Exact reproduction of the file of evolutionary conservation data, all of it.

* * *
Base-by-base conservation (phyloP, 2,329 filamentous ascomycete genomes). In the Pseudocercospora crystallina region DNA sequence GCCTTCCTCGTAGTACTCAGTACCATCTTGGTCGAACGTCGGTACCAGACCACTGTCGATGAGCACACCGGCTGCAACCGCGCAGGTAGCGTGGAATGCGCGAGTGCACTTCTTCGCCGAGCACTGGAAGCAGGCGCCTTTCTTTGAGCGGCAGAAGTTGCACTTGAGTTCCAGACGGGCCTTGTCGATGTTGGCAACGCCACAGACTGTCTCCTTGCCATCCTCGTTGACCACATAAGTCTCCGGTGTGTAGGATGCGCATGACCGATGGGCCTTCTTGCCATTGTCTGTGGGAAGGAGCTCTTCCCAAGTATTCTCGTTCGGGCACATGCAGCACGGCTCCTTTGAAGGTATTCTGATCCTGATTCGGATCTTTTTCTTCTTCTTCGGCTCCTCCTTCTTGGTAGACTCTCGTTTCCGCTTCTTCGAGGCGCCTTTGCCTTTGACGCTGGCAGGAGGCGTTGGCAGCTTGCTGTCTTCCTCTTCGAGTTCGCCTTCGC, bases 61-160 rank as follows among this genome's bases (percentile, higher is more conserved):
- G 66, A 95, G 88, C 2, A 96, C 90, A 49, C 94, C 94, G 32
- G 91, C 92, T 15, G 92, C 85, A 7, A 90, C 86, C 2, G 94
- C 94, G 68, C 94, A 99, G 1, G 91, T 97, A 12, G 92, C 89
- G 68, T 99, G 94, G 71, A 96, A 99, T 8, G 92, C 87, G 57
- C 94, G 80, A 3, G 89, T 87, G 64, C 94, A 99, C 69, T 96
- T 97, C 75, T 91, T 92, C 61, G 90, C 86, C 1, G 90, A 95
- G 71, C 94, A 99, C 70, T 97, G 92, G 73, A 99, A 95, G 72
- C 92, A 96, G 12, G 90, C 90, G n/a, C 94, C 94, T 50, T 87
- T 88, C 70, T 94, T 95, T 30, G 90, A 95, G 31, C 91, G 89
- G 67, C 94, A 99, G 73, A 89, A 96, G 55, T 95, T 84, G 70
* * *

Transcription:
Base-by-base conservation (phyloP, 2,329 filamentous ascomycete genomes). In the Pseudocercospora crystallina region DNA sequence GCCTTCCTCGTAGTACTCAGTACCATCTTGGTCGAACGTCGGTACCAGACCACTGTCGATGAGCACACCGGCTGCAACCGCGCAGGTAGCGTGGAATGCGCGAGTGCACTTCTTCGCCGAGCACTGGAAGCAGGCGCCTTTCTTTGAGCGGCAGAAGTTGCACTTGAGTTCCAGACGGGCCTTGTCGATGTTGGCAACGCCACAGACTGTCTCCTTGCCATCCTCGTTGACCACATAAGTCTCCGGTGTGTAGGATGCGCATGACCGATGGGCCTTCTTGCCATTGTCTGTGGGAAGGAGCTCTTCCCAAGTATTCTCGTTCGGGCACATGCAGCACGGCTCCTTTGAAGGTATTCTGATCCTGATTCGGATCTTTTTCTTCTTCTTCGGCTCCTCCTTCTTGGTAGACTCTCGTTTCCGCTTCTTCGAGGCGCCTTTGCCTTTGACGCTGGCAGGAGGCGTTGGCAGCTTGCTGTCTTCCTCTTCGAGTTCGCCTTCGC, bases 61-160 rank as follows among this genome's bases (percentile, higher is more conserved):
- G 66, A 95, G 88, C 2, A 96, C 90, A 49, C 94, C 94, G 32
- G 91, C 92, T 15, G 92, C 85, A 7, A 90, C 86, C 2, G 94
- C 94, G 68, C 94, A 99, G 1, G 91, T 97, A 12, G 92, C 89
- G 68, T 99, G 94, G 71, A 96, A 99, T 8, G 92, C 87, G 57
- C 94, G 80, A 3, G 89, T 87, G 64, C 94, A 99, C 69, T 96
- T 97, C 75, T 91, T 92, C 61, G 90, C 86, C 1, G 90, A 95
- G 71, C 94, A 99, C 70, T 97, G 92, G 73, A 99, A 95, G 72
- C 92, A 96, G 12, G 90, C 90, G n/a, C 94, C 94, T 50, T 87
- T 88, C 70, T 94, T 95, T 30, G 90, A 95, G 31, C 91, G 89
- G 67, C 94, A 99, G 73, A 89, A 96, G 55, T 95, T 84, G 70